Four years later in a rematch, Cleveland became the first and only former president to defeat an incumbent and serve two non-consecutive terms, thus becoming Cleveland 24, as in the 24th POTUS.

It wouldn't be until the year 2000 that nation would experience an election that doesn't go just right. Vice President Al Gore was hoping to do what Vice President George Bush did after 8 years as VPOTUS, and he came pretty close. Gore won more than 500,000 popular votes but it came down to 537 votes in the State of Florida. The election was so close that Gore asked for a recount, but George W. Bush, the presumed winner of the Florida electoral votes, stakes a claim that he won the State. The Florida Supreme Court sides with Gore and the recounts in various counties goes forth, until the Federal Supreme Court sides with Bush in the ruling of Bush v. Gore. Yes, the States' Rights party, went to the central government to decide a local matter. With the Supreme Court's ruling, Gore could do nothing but concede, again. Had the September 11, 2001 terrorist attacks not happened, former vice president Gore might have followed in Jackson and Cleveland's footsteps in winning a 4-years-later rematch. But instead Gore went the way of Tilden and did not seek the office where more voters liked him over the Electoral College winner.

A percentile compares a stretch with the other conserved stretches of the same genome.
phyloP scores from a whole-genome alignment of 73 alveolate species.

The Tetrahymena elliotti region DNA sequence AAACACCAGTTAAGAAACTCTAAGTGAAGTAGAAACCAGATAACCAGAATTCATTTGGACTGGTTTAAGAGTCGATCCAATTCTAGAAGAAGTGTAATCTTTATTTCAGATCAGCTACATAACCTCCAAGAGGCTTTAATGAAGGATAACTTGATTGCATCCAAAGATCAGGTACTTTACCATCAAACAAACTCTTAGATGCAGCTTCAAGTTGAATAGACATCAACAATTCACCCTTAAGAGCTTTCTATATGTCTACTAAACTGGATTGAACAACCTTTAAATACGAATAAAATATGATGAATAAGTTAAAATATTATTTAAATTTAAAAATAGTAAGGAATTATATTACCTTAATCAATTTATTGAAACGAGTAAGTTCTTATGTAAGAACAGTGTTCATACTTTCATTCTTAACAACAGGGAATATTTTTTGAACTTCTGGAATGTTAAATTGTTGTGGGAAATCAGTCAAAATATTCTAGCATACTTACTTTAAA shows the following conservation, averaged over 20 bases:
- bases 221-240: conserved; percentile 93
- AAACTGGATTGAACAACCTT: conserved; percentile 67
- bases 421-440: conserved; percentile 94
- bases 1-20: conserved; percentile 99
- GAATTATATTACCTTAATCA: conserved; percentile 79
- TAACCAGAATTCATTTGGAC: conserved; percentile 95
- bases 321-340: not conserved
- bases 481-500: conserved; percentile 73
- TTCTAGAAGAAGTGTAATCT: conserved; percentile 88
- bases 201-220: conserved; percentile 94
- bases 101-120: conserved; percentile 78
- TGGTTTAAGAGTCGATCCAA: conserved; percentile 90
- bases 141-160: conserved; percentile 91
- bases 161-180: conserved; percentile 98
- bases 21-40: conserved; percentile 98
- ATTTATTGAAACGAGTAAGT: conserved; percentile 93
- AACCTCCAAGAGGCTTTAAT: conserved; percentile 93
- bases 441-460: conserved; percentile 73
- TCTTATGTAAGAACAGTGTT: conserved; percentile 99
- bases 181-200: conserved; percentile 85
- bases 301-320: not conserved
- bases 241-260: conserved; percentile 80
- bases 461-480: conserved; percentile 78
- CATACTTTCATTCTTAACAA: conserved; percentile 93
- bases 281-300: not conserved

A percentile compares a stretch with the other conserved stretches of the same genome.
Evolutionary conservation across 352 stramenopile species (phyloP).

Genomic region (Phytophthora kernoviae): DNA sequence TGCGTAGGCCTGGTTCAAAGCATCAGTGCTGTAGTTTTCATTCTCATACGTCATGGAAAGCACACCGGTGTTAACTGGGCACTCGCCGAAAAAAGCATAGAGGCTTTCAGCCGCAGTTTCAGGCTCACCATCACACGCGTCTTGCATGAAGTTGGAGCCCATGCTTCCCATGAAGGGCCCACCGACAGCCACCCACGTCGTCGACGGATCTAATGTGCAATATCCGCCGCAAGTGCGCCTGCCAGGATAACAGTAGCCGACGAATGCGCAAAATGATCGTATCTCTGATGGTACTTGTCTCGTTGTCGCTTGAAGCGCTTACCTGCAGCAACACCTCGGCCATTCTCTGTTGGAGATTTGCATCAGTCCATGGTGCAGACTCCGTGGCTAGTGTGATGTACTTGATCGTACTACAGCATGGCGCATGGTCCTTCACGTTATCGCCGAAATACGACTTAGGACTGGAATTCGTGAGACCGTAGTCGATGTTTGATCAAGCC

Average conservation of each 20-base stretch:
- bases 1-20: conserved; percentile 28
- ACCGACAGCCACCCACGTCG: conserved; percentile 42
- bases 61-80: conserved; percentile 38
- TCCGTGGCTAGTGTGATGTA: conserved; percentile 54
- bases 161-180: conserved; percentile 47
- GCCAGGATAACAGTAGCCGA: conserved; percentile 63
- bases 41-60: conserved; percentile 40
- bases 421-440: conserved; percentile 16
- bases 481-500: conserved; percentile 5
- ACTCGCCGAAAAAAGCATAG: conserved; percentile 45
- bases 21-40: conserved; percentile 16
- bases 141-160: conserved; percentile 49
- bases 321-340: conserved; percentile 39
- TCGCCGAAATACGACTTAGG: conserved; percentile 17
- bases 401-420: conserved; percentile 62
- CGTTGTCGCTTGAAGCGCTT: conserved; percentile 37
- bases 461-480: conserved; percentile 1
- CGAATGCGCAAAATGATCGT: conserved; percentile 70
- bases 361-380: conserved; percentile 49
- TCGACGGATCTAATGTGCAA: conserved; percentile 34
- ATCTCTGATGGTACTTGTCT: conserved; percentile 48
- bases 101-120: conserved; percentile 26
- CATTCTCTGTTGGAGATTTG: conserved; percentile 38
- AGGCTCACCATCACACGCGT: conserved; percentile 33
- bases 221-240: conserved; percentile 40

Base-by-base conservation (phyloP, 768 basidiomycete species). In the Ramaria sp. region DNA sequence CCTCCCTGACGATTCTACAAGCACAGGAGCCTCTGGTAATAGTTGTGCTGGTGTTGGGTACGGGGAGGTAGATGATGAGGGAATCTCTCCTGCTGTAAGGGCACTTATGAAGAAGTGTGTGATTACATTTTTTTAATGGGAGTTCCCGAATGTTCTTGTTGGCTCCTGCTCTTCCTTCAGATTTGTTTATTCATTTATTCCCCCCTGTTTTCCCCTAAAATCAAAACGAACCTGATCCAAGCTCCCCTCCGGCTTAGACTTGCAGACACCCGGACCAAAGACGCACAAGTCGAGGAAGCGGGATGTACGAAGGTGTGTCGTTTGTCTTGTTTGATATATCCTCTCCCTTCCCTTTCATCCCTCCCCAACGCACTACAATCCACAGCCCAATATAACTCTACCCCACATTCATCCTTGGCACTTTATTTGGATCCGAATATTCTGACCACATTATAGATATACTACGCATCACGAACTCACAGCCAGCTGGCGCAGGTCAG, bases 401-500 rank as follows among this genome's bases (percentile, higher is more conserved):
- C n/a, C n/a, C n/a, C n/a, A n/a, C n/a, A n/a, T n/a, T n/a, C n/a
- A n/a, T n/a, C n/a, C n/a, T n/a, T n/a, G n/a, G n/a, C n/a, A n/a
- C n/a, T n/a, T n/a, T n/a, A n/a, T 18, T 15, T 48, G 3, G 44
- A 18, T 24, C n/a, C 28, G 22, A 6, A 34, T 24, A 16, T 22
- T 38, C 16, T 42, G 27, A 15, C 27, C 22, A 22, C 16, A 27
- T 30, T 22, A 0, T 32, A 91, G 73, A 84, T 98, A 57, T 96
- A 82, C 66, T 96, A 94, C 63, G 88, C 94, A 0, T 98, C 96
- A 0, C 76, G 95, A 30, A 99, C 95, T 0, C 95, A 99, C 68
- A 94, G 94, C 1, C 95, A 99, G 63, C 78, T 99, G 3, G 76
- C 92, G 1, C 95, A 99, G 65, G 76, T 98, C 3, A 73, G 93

With George W. Bush's reelection to the presidency in 2004, another close and controversial election, Bush 43 breaks away from these other popular-vote-loser-presidents. Unlike Adams 6 (another member of the POTUS Father/Son pair) and Harrison 23 (another member of a POTUS dynasty, but grandfather/grandson), Bush 43 would not be defeated in an election. Another difference of course is those two faced a rematch. Bush 43 didn't run against Gore in '04, but Massachusetts Senator John F. Kerry. While the votes in Ohio are questionable, and determined the presidency in 2004, just like Florida was in 2000, but this time Bush 43 won both the popular and electoral votes. His victory in '04, finally getting the presidency with the popular vote, broke the whole popular-vote-loser-president never winning the popular vote. This is very similar to what vice-presidents-turned-presidents through death and assassination and their turn at the top of the ticket and winning an election in their own right. Whereas John Tyler, Millard Fillmore, Andrew Johnson, and Chester A. Arthur never won the presidency at the top of a presidential ticket, Bush 43's break from tradition like Theodore Roosevelt, the first vice-president-turned-president that went on to be renominated and win the presidency in his own right. Calvin Coolidge, Harry S. Truman, and Lyndon Johnson would follow in those footsteps. Gerald Ford would come close, but lose to Jimmy Carter.